One thing I think digital-native photographers will never understand is that sweet conflict when you've finished a project and you still have half a roll of film in three cameras - you're impatient to look at the pictures but it's an excuse to go out and play pinhole. Therefore, here is a piece in three movements.

First movement: Allegretto - North and east of the city.

Great Northern Stratagraph - a packaging digital printer.  Whaddya think they have in that giant white hopper?

Goldberry
Over at the county park, those clouds look a little peevish when you're under them.

Goldberry

Baseball backstops are almost as ubiquitous as schools and churches in the United States.  Zoom in and check out the resolved chain link.

iPhone Box

Most of the north end of the park is wetland laced with disk golf fairways.

iPhone Box

Following Sherman Road to the lake, I encountered this fallen giant being engulfed by vines.

iPhone Box

A public fishing dock in about as good shape as the tree. Probably both victims of an ice attack.

Goldberry

Looking across Asylum Bay.  That's Asylum Point to the left.

Goldberry

The clouds got not only angry but downright aggressive and I had to hightail it home.  I made it to within two blocks before the rain began.

The Second Movement: Moderato - South and west of the Fox.

I seem to have weak spot around 700 nanometers.  This playground equipment is at the south end of where Knagg's Ferry crossed the Fox, the only way for 19 years. Noted on the nearby Official State Historical Marker: "Governor Henry Dodge and his party crossed on the way to the Council at the Cedars where the Menomonie Indians ceded to the United States all their lands between the Fox and Wolf Rivers."  It's called Rainbow Park, but I can't see any deliberate ROYGBIV or LGBTQ.

Goldberry

Mark Rothko and Franz Kline made me take this picture.

IPhone Box

Not sure who to blame for this one - Joel Meyerowitz or William Eggleston.

iPhone Box

Definitely Claude Monet egging me on here.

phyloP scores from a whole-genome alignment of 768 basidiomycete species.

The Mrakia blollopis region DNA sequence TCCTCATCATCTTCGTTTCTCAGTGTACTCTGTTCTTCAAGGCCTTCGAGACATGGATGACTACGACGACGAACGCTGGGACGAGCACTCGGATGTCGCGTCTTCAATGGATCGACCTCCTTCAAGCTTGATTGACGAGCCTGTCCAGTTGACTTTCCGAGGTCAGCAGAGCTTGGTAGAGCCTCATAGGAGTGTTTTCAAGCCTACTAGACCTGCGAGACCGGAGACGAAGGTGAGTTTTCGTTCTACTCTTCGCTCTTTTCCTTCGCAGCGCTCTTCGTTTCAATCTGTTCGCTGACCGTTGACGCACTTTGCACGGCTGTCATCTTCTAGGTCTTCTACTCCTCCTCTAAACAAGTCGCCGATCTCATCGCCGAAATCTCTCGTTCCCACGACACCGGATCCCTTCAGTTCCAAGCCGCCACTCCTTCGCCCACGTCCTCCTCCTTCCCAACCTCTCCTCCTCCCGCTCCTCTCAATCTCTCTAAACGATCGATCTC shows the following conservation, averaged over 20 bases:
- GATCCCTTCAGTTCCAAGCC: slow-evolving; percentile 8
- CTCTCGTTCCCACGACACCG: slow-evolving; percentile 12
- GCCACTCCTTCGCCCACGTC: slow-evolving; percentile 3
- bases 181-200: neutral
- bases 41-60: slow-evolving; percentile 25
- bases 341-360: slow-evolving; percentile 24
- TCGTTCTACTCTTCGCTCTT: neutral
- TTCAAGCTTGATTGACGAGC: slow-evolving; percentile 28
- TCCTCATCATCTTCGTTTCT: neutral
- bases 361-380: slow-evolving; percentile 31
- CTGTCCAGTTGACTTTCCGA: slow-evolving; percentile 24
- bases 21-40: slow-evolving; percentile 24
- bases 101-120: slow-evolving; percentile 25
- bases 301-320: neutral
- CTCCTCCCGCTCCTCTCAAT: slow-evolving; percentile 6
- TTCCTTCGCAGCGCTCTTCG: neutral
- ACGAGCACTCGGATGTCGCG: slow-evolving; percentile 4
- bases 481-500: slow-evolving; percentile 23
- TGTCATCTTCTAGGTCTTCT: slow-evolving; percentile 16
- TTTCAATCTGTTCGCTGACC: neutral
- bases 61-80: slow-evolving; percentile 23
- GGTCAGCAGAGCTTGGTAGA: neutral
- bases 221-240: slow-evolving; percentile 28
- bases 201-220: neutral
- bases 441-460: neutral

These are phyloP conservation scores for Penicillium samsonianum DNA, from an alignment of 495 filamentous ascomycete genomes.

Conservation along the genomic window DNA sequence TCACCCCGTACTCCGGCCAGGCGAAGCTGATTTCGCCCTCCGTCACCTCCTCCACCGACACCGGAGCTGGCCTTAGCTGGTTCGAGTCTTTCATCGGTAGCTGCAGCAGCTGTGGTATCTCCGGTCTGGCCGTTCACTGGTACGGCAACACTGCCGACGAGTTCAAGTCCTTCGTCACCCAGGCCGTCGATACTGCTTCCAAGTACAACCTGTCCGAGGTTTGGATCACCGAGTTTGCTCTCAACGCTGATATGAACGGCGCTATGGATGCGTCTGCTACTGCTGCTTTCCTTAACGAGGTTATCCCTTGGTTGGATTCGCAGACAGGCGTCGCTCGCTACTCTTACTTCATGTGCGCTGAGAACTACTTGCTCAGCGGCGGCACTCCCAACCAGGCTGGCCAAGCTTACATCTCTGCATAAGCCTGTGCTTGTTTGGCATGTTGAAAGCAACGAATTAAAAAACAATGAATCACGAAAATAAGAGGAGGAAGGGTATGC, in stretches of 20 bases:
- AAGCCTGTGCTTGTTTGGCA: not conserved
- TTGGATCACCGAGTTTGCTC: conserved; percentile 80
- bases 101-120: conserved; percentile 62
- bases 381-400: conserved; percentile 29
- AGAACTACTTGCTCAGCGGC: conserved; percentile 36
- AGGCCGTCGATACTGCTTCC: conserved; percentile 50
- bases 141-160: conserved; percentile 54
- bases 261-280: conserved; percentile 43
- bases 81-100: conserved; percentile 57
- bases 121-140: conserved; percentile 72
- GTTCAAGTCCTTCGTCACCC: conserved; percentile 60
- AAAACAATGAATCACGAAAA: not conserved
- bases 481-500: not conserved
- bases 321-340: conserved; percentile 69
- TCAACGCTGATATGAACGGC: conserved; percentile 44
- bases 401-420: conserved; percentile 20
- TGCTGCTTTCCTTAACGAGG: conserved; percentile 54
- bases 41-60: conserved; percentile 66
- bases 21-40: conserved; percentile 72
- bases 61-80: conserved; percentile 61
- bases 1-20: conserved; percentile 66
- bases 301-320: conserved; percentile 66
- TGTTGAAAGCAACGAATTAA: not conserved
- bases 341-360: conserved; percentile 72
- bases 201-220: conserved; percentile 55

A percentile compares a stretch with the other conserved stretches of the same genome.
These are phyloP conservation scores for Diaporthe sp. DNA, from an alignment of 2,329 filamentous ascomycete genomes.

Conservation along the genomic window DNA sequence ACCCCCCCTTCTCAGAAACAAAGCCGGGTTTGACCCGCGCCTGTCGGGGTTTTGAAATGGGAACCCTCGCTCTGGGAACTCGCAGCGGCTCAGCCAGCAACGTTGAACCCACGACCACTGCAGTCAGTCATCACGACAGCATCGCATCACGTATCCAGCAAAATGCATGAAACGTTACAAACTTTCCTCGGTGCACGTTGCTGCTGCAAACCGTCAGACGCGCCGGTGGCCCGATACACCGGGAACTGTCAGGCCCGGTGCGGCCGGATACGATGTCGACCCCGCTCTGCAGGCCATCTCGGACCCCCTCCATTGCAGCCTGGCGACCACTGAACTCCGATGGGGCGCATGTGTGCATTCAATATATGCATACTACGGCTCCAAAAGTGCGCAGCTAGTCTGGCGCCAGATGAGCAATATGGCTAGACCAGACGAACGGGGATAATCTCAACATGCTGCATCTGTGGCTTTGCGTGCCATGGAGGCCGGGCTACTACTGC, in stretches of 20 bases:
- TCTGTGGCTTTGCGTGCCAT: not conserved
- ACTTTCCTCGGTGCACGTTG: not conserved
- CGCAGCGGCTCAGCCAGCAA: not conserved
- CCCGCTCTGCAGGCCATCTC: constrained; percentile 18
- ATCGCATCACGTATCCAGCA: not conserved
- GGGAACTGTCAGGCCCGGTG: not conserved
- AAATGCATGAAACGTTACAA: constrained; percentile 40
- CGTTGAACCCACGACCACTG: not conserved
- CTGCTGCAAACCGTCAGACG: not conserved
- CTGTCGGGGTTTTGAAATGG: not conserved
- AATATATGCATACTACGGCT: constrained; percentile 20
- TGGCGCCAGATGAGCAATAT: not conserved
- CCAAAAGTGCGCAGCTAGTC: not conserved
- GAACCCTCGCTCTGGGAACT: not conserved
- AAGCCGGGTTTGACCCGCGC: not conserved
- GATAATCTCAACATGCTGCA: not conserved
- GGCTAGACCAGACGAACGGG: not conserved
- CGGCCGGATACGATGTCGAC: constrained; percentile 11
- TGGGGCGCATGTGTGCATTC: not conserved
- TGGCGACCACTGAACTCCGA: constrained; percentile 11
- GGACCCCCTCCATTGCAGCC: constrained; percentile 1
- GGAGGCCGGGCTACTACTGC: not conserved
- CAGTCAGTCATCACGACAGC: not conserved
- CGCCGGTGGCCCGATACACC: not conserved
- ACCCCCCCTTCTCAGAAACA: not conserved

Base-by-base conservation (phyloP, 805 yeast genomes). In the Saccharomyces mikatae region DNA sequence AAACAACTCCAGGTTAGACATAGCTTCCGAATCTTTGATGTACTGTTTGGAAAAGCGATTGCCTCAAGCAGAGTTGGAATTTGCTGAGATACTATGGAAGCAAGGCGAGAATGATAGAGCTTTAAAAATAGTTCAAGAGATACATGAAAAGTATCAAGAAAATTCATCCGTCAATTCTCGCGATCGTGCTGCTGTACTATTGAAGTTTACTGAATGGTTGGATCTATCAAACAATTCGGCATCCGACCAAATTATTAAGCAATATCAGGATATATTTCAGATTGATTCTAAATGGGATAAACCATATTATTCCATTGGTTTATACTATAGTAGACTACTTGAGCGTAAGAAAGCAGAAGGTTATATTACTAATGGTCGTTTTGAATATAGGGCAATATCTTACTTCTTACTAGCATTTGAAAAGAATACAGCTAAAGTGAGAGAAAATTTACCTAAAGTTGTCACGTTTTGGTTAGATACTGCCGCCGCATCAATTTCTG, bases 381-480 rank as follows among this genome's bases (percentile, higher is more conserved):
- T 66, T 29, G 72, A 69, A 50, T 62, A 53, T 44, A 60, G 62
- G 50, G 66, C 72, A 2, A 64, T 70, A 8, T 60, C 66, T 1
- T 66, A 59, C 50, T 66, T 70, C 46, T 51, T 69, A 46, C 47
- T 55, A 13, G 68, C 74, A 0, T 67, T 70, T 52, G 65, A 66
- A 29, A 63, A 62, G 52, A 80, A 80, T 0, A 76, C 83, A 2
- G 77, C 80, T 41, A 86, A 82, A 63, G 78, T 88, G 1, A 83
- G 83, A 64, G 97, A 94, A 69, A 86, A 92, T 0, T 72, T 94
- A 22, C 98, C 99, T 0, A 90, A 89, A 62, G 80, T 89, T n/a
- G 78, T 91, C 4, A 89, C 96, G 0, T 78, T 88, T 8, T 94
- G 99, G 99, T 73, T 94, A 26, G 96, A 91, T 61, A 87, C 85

iPhone Box

Can't put a name to this one, but it looks familiar.

iPhone Box

Third Movement - Largo.  Sunbeams at home.

A new palm acquired in the endless quest to replace the privacy of the privet hedge.

Evil Cube

The appropriately named Sun Room

Evil Cube
The Evil Cube has a .3mm pinhole 6cm from Lomo 100.

Goldberry has a .33mm pinhole 8cm from Lomo 400.

The iPhone Box has a .26mm pinhole 36mm from Ektar 100.

All make 6x6cm negatives.

Sunday, July 22, 2018

Faux on the Fox

Our city summer celebration, Sawdust Days, takes place in Menomonie Park. Across the lagoon from the carnival and rock and country bands, which you can hear anyway, is a Historical Village characterized as a Rendezvous by it's participants. It roughly has a theme of the Voyageurs of New France and is set around the time of the American Revolution.  Sawdust Days coincides with Independence Day. There are lots of American flags on display.

I took three cameras: the trusty Evil Cube, Goldberry for her narrower angle and the 10th Anniversary iPhone Box Pinhole Camera to be ironic. They were loaded with color film because it might be perceived that I was trying to imitate early photography, which would be really inaccurate chronologically anyway. I should know by now that I was going to get very documentary and it turned out to be about a bunch of modern Americans playing around with history, and trying to make a buck doing it.

I had ridden my bike by the village in previous years and the uniformly colored canvas tents in the dappled light under mature oaks seemed like an attractive subject.

The evil cube

It was hot and sunny. Most of the encampment was in the shade under the trees.

The Evil Cube

The locale is right next to Lake Winnebago, on the Fox/Wisconsin River trade route between the Great Lakes and the Mississippi, so it is likely that people gathered here in the 18th century. In the People of the Waters exhibit at the Public Museum there's a quote from my friend Jeff Behm: "If you're in Winnebago County and you can see water, you're standing on an archeological site."